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TITANIC: CODE OF HONOR


I bet a lot of you remember the movie Titanic. That song came out, and for a few days we loved Celine Dion, until we'd heard it so many times we started wishing we could put her on that boat to sink with the rest of them.


Titanic was a movie that was loosely based on the true story of the great unsinkable ship that became a living embodiment of irony. It was quite sinkable.


The movie had incredible visuals. It was a magnificent boat, and watching the boat smash into the iceberg and eventually sink was both horrible and captivating.

But as the ship began to sink, there were a couple of scenes that the writers decided to portray in ways very differently than what really happened.


When the Titanic went on its first and only voyage, passengers included most of what would have been the Forbes 400 of the time. Many of the world's wealthiest businessmen died on the Titanic. In the movie, you see some heated moments where the greedy businessmen start pushing others aside to make sure they get on the life boats. Apparently all 1st Class passengers are 3rd class human beings. It takes some of the sailors pointing guns at the rich guys to make sure that it is women and children who get onto the life rafts.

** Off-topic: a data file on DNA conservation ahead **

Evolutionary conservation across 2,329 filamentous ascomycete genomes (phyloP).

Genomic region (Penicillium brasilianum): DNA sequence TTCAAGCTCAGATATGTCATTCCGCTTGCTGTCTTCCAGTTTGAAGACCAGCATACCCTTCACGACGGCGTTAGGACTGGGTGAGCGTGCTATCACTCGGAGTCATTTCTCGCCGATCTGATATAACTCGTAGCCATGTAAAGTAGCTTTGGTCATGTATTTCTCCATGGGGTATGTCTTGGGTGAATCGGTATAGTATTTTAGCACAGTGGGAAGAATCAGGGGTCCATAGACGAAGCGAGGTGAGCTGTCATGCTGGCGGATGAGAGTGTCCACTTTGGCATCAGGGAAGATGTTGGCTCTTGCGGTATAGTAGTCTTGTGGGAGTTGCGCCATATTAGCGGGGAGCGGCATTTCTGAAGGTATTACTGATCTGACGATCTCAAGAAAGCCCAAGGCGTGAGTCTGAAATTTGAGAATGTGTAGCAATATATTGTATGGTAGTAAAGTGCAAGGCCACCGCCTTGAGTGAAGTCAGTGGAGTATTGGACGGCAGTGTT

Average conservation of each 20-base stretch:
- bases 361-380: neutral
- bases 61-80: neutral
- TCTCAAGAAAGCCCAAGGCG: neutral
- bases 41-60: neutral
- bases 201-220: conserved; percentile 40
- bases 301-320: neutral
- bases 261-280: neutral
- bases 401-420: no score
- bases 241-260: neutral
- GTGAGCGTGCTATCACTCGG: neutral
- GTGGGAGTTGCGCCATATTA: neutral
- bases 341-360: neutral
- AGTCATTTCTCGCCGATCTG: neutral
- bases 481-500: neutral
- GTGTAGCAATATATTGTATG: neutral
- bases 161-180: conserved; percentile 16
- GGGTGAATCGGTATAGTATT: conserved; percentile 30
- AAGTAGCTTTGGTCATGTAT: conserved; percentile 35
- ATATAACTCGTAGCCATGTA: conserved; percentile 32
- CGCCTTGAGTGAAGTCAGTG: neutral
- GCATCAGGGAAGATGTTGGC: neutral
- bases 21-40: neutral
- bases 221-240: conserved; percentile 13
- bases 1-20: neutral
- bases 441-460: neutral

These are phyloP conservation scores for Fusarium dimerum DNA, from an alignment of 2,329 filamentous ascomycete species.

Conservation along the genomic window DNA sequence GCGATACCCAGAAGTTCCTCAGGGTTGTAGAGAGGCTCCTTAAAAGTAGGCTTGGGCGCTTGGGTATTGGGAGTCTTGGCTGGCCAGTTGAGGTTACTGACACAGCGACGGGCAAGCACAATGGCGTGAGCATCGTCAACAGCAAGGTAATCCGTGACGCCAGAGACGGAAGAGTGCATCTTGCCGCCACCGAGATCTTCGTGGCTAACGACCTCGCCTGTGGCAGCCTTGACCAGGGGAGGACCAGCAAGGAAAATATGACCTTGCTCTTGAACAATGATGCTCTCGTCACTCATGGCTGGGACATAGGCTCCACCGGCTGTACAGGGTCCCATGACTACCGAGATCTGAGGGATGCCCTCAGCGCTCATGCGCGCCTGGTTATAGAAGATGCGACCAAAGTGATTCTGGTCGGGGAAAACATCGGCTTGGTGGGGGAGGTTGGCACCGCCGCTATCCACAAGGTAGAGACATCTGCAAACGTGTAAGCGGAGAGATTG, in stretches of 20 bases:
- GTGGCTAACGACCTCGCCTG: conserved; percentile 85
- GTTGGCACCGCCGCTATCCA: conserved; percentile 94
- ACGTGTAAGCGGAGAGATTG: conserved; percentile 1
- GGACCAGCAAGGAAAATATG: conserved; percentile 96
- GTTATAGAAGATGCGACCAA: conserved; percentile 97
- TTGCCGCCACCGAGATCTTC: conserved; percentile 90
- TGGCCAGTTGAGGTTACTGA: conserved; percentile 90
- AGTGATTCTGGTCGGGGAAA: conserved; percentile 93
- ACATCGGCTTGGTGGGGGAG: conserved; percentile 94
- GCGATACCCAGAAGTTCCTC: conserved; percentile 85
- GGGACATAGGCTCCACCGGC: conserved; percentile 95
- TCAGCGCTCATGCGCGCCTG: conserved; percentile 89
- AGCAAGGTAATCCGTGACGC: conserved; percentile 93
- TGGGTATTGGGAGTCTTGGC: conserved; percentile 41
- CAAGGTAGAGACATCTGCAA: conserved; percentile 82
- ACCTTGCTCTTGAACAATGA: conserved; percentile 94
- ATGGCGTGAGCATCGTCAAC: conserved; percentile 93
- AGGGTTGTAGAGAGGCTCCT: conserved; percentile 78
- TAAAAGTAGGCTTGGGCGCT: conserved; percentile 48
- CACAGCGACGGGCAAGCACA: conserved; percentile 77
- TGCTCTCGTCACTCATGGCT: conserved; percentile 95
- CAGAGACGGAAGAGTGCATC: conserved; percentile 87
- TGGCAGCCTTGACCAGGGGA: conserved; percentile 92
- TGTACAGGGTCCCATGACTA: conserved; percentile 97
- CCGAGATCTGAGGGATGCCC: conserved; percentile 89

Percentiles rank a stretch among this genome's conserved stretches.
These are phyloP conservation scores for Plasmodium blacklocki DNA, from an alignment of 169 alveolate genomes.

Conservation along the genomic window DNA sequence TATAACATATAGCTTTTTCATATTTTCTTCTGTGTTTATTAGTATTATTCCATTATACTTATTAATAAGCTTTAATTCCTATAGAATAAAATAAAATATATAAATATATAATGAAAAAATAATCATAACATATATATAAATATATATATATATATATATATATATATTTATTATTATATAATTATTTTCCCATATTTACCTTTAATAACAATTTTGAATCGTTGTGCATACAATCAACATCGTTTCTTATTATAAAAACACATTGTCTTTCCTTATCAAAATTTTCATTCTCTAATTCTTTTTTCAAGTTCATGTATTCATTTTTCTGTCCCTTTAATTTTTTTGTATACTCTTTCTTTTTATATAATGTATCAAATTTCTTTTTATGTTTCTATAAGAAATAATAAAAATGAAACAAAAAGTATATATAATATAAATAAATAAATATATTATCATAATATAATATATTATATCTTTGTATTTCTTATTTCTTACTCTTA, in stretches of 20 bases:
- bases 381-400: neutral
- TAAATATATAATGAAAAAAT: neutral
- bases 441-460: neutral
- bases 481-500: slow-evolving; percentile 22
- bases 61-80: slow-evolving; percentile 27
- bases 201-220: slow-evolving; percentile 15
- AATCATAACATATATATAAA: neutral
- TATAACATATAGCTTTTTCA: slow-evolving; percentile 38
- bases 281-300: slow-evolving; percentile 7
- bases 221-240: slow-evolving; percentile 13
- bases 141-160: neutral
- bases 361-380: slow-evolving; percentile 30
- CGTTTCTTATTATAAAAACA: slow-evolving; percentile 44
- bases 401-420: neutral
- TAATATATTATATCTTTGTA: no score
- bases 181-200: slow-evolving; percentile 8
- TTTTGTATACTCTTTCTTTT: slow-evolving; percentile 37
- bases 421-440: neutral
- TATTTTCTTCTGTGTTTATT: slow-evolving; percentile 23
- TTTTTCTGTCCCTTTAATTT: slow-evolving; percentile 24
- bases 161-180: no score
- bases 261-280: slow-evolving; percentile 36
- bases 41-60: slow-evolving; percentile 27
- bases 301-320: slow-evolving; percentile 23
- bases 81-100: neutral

But do you know that in reality, nothing like that happened? (More like 9/11)


John Jacob Astor was the richest man in the world at the time. He reportedly fought his way to a boat, then made sure his wife and children got on. He stepped back and waved goodbye.


Benjamin Guggenheim refused to take a seat. He said, "Tell my wife I played the game straight to the end. No woman shall be left aboard this ship because Benjamin Guggenheim was a coward."


Why make this change to the story? It seemed too unthinkable to the movie makers that wealthy people could value a code of honor so dearly that they would be willing to give their lives rather than to break it. If you got to the top, surely you'd sacrifice a little person rather than give up an opulent lifestyle.

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